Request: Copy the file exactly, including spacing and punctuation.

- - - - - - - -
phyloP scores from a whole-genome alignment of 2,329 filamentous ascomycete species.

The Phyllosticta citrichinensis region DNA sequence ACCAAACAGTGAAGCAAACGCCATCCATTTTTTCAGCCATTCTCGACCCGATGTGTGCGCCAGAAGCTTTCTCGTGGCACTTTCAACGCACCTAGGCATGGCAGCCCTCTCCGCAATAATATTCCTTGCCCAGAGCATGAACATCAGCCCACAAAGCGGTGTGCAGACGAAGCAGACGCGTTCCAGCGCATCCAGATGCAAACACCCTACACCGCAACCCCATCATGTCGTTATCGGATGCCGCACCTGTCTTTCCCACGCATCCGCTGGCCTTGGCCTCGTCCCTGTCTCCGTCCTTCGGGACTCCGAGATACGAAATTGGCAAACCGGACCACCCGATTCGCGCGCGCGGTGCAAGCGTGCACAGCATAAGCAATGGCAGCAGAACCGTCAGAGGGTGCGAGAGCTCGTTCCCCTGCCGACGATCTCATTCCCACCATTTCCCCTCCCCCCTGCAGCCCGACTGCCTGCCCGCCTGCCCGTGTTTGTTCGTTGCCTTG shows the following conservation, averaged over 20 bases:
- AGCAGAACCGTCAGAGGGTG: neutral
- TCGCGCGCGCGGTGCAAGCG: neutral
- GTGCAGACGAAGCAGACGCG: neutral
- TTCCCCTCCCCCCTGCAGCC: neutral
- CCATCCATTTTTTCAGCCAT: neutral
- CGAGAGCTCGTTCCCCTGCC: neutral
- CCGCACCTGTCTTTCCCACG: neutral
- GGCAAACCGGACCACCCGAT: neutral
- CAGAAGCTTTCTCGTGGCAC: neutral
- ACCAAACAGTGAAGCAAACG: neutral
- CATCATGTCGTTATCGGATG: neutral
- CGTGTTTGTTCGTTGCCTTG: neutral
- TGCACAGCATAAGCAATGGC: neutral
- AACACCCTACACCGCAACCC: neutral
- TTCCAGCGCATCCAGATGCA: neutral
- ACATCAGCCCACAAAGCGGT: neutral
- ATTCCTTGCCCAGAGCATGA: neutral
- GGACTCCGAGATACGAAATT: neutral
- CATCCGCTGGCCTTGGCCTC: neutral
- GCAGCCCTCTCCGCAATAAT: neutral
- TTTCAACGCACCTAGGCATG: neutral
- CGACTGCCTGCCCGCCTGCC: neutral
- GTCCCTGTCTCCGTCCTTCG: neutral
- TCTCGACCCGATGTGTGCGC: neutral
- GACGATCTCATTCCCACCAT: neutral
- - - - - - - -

phyloP scores from a whole-genome alignment of 2,329 filamentous ascomycete species.

The Phyllosticta citrichinensis region DNA sequence ACCAAACAGTGAAGCAAACGCCATCCATTTTTTCAGCCATTCTCGACCCGATGTGTGCGCCAGAAGCTTTCTCGTGGCACTTTCAACGCACCTAGGCATGGCAGCCCTCTCCGCAATAATATTCCTTGCCCAGAGCATGAACATCAGCCCACAAAGCGGTGTGCAGACGAAGCAGACGCGTTCCAGCGCATCCAGATGCAAACACCCTACACCGCAACCCCATCATGTCGTTATCGGATGCCGCACCTGTCTTTCCCACGCATCCGCTGGCCTTGGCCTCGTCCCTGTCTCCGTCCTTCGGGACTCCGAGATACGAAATTGGCAAACCGGACCACCCGATTCGCGCGCGCGGTGCAAGCGTGCACAGCATAAGCAATGGCAGCAGAACCGTCAGAGGGTGCGAGAGCTCGTTCCCCTGCCGACGATCTCATTCCCACCATTTCCCCTCCCCCCTGCAGCCCGACTGCCTGCCCGCCTGCCCGTGTTTGTTCGTTGCCTTG shows the following conservation, averaged over 20 bases:
- AGCAGAACCGTCAGAGGGTG: neutral
- TCGCGCGCGCGGTGCAAGCG: neutral
- GTGCAGACGAAGCAGACGCG: neutral
- TTCCCCTCCCCCCTGCAGCC: neutral
- CCATCCATTTTTTCAGCCAT: neutral
- CGAGAGCTCGTTCCCCTGCC: neutral
- CCGCACCTGTCTTTCCCACG: neutral
- GGCAAACCGGACCACCCGAT: neutral
- CAGAAGCTTTCTCGTGGCAC: neutral
- ACCAAACAGTGAAGCAAACG: neutral
- CATCATGTCGTTATCGGATG: neutral
- CGTGTTTGTTCGTTGCCTTG: neutral
- TGCACAGCATAAGCAATGGC: neutral
- AACACCCTACACCGCAACCC: neutral
- TTCCAGCGCATCCAGATGCA: neutral
- ACATCAGCCCACAAAGCGGT: neutral
- ATTCCTTGCCCAGAGCATGA: neutral
- GGACTCCGAGATACGAAATT: neutral
- CATCCGCTGGCCTTGGCCTC: neutral
- GCAGCCCTCTCCGCAATAAT: neutral
- TTTCAACGCACCTAGGCATG: neutral
- CGACTGCCTGCCCGCCTGCC: neutral
- GTCCCTGTCTCCGTCCTTCG: neutral
- TCTCGACCCGATGTGTGCGC: neutral
- GACGATCTCATTCCCACCAT: neutral